What will become the world’s largest optical telescope came a step closer yesterday when Chile’s President, Sebastián Piñera, handed over land in the Atacama Desert for its construction.
The Chilean government is transferring 189 square kilometres of land around the Cerro Armazones peak and protect a further 362 sq km in the surrounding area from light pollution or development.
When completed, the European Extremely Large Telescope (E-ELT) will have a segmented mirror 39.3 metres wide that can collect 12 times more light than the current biggest telescopes.
It will lie 20km from the European Southern Observatory’s major site at Paranal which house the four giant 8.2-metre instruments of the Very Large Telescope (VLT) as well as other telescopes.
ESO also operates an observatory complex at La Silla, as well as the new Atacama Large Millimeter/submillimeter Array (ALMA), recognising the exceptional sky conditions that Chile offers for viewing the southern stars.
Mr Piñera and his entourage are pictured here with ESO bigwigs, including ESO Director General, Tim de Zeeuw, at the site of the VLT at Cerro Paranal. The handover ceremony happened at the futuristic residence which is like an oasis for astronomers and which served as a location in the James Bond movie Quantum of Solace.
This writer was lucky enough to visit Paranal and stay at the Residencia in 2011 and can attest to welcome comforts in the heart of the world’s driest desert.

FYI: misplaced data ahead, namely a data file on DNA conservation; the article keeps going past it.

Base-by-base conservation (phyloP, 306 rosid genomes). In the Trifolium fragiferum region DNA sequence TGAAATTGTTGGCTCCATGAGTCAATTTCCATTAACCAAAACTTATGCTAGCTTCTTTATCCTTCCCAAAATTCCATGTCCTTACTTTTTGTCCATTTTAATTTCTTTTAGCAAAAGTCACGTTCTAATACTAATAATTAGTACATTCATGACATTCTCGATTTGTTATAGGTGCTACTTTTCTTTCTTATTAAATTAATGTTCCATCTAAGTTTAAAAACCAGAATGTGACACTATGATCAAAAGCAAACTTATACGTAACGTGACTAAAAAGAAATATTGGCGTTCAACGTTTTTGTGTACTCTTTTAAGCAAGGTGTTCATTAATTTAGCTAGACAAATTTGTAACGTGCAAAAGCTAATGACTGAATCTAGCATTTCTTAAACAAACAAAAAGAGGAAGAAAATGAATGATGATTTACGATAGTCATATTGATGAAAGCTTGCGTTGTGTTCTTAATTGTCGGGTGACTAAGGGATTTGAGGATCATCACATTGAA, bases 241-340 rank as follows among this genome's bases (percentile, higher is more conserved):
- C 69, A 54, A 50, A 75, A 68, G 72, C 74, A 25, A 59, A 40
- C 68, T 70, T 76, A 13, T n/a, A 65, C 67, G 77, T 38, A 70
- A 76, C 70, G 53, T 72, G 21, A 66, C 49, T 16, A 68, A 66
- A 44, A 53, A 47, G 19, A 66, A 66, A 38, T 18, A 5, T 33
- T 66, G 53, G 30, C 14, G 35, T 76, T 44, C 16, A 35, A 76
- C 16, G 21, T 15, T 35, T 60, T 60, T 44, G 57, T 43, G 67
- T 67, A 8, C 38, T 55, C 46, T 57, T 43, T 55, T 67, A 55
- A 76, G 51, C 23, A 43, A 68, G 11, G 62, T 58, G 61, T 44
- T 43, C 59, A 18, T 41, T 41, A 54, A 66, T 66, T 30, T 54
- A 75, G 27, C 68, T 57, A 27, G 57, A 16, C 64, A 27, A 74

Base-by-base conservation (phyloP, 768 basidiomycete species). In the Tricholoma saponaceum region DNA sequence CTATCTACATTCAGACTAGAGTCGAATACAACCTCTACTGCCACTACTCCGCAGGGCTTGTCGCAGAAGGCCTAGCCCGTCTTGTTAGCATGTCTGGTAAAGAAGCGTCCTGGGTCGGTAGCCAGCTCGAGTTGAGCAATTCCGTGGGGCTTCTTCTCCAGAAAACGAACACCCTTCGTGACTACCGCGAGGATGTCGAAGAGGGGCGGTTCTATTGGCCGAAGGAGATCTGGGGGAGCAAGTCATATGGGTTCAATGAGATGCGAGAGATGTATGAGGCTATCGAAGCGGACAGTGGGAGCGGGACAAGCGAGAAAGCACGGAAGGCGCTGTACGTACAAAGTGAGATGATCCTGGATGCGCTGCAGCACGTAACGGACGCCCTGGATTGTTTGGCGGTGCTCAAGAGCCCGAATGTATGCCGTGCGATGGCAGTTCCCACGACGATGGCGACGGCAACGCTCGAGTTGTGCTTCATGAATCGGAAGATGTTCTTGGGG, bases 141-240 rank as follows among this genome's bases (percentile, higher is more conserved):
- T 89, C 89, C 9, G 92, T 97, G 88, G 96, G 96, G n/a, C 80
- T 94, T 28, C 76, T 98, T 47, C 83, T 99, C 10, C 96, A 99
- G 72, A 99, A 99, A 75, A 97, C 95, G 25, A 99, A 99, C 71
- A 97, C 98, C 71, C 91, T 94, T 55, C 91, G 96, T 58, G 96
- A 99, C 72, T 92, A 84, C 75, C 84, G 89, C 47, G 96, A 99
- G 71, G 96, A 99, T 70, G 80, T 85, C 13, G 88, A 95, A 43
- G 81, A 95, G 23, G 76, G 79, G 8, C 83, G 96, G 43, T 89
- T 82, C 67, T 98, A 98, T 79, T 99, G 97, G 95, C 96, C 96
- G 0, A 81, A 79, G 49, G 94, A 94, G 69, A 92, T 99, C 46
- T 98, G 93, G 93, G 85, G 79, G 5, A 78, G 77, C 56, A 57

I also enjoyed probably the hairiest ride of my life when one of the observatory’s expert drivers raced us by jeep across a Mars-like terrain that mixed dirt-tracks with plain rocky desert to reach the 3,060-metre high summit where the E-ELT will stand a decade from now.
During yesterday’s ceremony, President Piñera spoke of the importance of protecting the skies in the north of Chile. He said: “We are taking a great step to consolidate Chile as the world’s capital of astronomy.
“The Extremely Large Telescope on Cerro Armazones will be the largest eye in the world, an eye that will peer from Chilean skies and will plunge into those secrets that the Universe has not yet revealed. Today is a very important day for modern astronomy, and a very important day for Chile, as well.”
ESO’s Mr de Zeeuw said: “The cooperation between Chile and ESO that began 50 years ago has proved not only to be very fruitful and long-lasting, but also to provide exciting opportunities for the future — for the benefit of Chile, for the ESO Member States, and for the progress of science and technology. The E-ELT is clear proof of that.”